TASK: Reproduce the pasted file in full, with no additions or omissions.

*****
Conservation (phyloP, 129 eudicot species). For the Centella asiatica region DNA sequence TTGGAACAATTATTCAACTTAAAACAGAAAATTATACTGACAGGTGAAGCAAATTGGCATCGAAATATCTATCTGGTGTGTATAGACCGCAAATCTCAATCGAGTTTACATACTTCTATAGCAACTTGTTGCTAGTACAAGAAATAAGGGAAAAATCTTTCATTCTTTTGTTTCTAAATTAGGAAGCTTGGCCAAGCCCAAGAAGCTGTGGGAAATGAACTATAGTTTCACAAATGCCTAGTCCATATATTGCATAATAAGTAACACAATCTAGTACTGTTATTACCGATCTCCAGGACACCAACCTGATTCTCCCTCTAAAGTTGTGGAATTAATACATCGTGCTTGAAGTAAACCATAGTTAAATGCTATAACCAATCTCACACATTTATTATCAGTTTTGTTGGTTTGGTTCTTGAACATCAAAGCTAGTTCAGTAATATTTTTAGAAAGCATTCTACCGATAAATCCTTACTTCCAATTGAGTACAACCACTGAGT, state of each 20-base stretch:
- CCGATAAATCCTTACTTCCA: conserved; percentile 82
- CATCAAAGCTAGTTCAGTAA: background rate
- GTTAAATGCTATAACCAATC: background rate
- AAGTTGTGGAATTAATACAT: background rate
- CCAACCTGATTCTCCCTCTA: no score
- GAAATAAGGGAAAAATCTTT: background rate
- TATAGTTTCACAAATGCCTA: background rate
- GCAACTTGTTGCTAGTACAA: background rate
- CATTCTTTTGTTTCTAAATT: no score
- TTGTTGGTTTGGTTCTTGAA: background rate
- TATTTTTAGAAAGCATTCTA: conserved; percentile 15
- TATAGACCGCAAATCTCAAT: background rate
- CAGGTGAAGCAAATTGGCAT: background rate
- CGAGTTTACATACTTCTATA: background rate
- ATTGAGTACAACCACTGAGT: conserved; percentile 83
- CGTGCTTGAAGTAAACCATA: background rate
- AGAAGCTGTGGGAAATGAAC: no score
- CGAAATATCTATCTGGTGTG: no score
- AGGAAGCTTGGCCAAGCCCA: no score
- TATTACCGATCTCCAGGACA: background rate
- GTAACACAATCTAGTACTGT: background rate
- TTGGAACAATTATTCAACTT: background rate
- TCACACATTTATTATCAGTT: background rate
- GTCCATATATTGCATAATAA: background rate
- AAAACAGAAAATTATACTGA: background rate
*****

Conservation (phyloP, 129 eudicot species). For the Centella asiatica region DNA sequence TTGGAACAATTATTCAACTTAAAACAGAAAATTATACTGACAGGTGAAGCAAATTGGCATCGAAATATCTATCTGGTGTGTATAGACCGCAAATCTCAATCGAGTTTACATACTTCTATAGCAACTTGTTGCTAGTACAAGAAATAAGGGAAAAATCTTTCATTCTTTTGTTTCTAAATTAGGAAGCTTGGCCAAGCCCAAGAAGCTGTGGGAAATGAACTATAGTTTCACAAATGCCTAGTCCATATATTGCATAATAAGTAACACAATCTAGTACTGTTATTACCGATCTCCAGGACACCAACCTGATTCTCCCTCTAAAGTTGTGGAATTAATACATCGTGCTTGAAGTAAACCATAGTTAAATGCTATAACCAATCTCACACATTTATTATCAGTTTTGTTGGTTTGGTTCTTGAACATCAAAGCTAGTTCAGTAATATTTTTAGAAAGCATTCTACCGATAAATCCTTACTTCCAATTGAGTACAACCACTGAGT, state of each 20-base stretch:
- CCGATAAATCCTTACTTCCA: conserved; percentile 82
- CATCAAAGCTAGTTCAGTAA: background rate
- GTTAAATGCTATAACCAATC: background rate
- AAGTTGTGGAATTAATACAT: background rate
- CCAACCTGATTCTCCCTCTA: no score
- GAAATAAGGGAAAAATCTTT: background rate
- TATAGTTTCACAAATGCCTA: background rate
- GCAACTTGTTGCTAGTACAA: background rate
- CATTCTTTTGTTTCTAAATT: no score
- TTGTTGGTTTGGTTCTTGAA: background rate
- TATTTTTAGAAAGCATTCTA: conserved; percentile 15
- TATAGACCGCAAATCTCAAT: background rate
- CAGGTGAAGCAAATTGGCAT: background rate
- CGAGTTTACATACTTCTATA: background rate
- ATTGAGTACAACCACTGAGT: conserved; percentile 83
- CGTGCTTGAAGTAAACCATA: background rate
- AGAAGCTGTGGGAAATGAAC: no score
- CGAAATATCTATCTGGTGTG: no score
- AGGAAGCTTGGCCAAGCCCA: no score
- TATTACCGATCTCCAGGACA: background rate
- GTAACACAATCTAGTACTGT: background rate
- TTGGAACAATTATTCAACTT: background rate
- TCACACATTTATTATCAGTT: background rate
- GTCCATATATTGCATAATAA: background rate
- AAAACAGAAAATTATACTGA: background rate